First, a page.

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Over 55% vote in phase 2
New Delhi, April 23 (IANS):
Published on 24 Apr. 2009 1:39 AM IST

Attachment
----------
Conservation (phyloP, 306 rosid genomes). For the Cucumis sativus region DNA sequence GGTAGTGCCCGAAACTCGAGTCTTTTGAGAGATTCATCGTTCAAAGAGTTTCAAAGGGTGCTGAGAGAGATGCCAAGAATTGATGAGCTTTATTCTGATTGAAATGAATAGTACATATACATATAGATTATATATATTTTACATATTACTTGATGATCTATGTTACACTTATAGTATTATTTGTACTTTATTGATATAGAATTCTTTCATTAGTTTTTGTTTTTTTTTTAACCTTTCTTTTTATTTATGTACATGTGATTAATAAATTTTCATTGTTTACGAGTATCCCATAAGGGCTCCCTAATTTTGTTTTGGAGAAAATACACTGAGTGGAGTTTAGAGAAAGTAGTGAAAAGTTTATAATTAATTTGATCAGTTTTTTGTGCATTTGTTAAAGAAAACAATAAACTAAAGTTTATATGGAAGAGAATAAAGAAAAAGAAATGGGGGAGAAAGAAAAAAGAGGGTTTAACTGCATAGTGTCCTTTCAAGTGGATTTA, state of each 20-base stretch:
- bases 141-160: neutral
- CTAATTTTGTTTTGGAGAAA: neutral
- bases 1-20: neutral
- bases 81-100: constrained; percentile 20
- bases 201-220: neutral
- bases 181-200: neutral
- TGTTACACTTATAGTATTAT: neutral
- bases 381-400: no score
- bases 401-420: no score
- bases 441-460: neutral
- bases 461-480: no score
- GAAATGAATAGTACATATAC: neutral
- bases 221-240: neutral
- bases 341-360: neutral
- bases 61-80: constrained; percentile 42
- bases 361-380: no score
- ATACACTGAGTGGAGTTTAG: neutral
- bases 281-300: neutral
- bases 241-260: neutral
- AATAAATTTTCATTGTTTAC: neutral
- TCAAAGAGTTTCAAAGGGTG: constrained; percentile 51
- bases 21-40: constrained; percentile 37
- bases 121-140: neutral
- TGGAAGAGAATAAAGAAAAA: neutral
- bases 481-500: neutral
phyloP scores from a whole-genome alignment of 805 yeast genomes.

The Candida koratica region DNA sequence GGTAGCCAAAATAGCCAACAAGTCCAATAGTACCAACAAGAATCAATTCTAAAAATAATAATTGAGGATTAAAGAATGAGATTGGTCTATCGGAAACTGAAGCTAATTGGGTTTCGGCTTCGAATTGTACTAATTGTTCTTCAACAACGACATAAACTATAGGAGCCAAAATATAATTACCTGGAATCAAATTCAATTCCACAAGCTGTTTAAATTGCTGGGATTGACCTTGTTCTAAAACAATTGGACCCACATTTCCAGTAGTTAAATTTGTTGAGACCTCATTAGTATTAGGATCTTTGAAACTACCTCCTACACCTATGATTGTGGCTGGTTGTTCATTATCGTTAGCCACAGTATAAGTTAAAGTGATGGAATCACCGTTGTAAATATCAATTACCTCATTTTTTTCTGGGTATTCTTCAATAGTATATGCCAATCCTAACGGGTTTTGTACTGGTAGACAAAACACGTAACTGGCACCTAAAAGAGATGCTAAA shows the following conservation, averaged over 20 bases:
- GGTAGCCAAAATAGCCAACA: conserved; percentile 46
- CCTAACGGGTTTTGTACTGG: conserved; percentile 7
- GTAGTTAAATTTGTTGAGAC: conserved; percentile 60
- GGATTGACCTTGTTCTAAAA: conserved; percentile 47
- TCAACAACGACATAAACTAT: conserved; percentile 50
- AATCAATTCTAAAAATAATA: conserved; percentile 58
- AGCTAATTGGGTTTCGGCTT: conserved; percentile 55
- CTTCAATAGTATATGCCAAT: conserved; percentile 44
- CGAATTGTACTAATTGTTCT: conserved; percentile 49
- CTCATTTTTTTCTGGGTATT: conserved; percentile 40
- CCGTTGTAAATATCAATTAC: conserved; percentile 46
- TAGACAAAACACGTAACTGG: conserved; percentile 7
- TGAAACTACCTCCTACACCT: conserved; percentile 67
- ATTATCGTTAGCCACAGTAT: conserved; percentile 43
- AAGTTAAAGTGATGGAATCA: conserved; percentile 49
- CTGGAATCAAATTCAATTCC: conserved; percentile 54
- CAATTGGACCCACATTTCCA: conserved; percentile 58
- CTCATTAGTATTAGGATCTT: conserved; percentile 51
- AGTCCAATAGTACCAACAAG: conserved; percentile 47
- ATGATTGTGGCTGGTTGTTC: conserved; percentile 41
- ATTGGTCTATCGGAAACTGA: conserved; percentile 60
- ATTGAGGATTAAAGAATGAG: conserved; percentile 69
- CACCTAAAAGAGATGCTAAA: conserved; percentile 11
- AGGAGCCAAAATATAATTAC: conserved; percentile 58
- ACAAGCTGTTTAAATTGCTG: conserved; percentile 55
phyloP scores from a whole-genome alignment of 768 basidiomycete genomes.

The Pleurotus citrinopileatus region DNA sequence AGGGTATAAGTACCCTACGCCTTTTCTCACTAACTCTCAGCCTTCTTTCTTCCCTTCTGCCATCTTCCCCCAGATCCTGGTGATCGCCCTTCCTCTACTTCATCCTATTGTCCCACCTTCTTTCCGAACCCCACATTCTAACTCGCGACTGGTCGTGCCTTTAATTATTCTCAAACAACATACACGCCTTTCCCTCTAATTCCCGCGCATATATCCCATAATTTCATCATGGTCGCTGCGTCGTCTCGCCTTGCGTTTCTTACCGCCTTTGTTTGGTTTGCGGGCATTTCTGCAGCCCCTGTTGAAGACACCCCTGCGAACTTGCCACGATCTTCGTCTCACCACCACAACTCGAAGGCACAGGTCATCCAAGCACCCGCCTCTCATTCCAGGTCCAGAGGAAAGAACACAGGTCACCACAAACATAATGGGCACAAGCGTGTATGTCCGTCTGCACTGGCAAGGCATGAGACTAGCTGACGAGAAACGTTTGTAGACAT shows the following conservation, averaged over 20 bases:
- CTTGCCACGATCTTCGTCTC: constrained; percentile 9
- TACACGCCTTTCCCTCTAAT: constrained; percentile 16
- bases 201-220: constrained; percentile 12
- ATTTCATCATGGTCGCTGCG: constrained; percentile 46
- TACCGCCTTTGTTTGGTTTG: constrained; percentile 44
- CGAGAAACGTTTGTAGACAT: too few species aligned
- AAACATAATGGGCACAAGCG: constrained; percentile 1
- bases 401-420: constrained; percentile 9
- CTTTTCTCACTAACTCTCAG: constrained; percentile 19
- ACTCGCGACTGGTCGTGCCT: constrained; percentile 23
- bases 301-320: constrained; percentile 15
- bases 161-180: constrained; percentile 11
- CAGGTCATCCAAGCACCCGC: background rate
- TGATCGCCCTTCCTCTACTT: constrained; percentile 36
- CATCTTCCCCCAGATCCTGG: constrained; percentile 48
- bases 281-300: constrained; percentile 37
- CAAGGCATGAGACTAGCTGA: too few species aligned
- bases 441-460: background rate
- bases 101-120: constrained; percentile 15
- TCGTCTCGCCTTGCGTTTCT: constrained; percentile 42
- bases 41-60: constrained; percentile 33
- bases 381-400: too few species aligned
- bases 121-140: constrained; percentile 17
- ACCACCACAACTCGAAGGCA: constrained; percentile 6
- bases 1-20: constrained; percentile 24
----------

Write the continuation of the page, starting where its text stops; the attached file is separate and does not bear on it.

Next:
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Violence in J’khand; Pawar,Paswan, Rahul, Sushma in fray More than 100 million people voted all over India in round two of one of the country’s most intensely fought parliamentary elections even as the Congress and its allies traded barbs over the leadership of the United Progressive Alliance (UPA) and the Left remaining bitterly anti-Congress. An estimated 55 percent of the 194 million electorate - of the country’s total 714 million voters - exercised their franchise in 140 constituencies in 12 states, from Jammu and Kashmir in the north to Karnataka and Andhra Pradesh in the south. “There is an average 55 percent polling. It may increase,” Deputy Election Commissioner R. Balakrishnan told reporters here. The states which went to polls Thursday were Andhra Pradesh, Assam, Bihar, Goa, Jammu and Kashmir, Karnataka, Madhya Pradesh, Maharashtra, Orissa, Tripura, Uttar Pradesh and Jharkhand. A total of 2,034 candidates were in the fray. Despite the searing heat, there were long queues at most of the 222,350 polling centres. Thursday’s balloting, the biggest of the five rounds, covers states that are important for all key contestants including the ruling Congress, the Bharatiya Janata Party (BJP), the Bahujan Samaj Party (BSP) and allies of both the Congress and BJP. The Election Commission and local authorities said the 10-hour exercise passed off mostly peacefully although Maoist guerrillas continued their rampage in Jharkhand. But unlike in the first round of polling April 16 when 19 people were killed, there were no fatalities this time. Some violence also took place in Assam, in whose Guwahati city Prime Minister Manmohan Singh voted and asserted that the Congress would certainly form the next government. “The Congress in Assam will win a thumping majority and there will be a Congress-led UPA government at the centre,” Manmohan Singh told reporters confidently, although most pundits believe that the result of the 2009 ballot would be more splintered than the one in 2004. While the prime minister got a vote of confidence from ally Ram Vilas Paswan of the Lok Janshakti Party (LJP), Nationalist Congress Party (NCP) leader and Agriculture Minister Sharad Pawar made it clear that the UPA leadership would be decided only when the month-long election ends May 16. “The only name in our mind for the prime ministerial candidate is Manmohan Singh,” Steel Minister Paswan said ding that he was also speaking for Railway Minister and Rashtriya Janata Dal (RJD) leader Lalu Prasad. But Pawar, a politician with known links across the political spectrum, showed that he was on a different wavelength -- a stand that has irked the Congress no end. “Election and selection of the leader will be done collectively by the UPA,” Pawar said in reply to a question on whether Manmohan Singh would be the prime minister. Even amid the Congress-UPA differences, Communist Party of India-Marxist (CPI-M) general secretary Prakash Karat maintained that the Left would never support a Paswan said he wanted the Left to join the secular camp. “We want the Left to come with the secular parties.” Echoing him, Lalu Prasad expressed confidence that if the UPA fell short of a majority in the 545-member Lok Sabha, “we have kept open a window for the Left”. Pawar was more firm, saying no government could be formed without support from the Left, which won over 60 seats in 2004 and whose tally is expected to drop this time by about 20 seats. But, in a split verdict, 40-odd seats would matter a lot.

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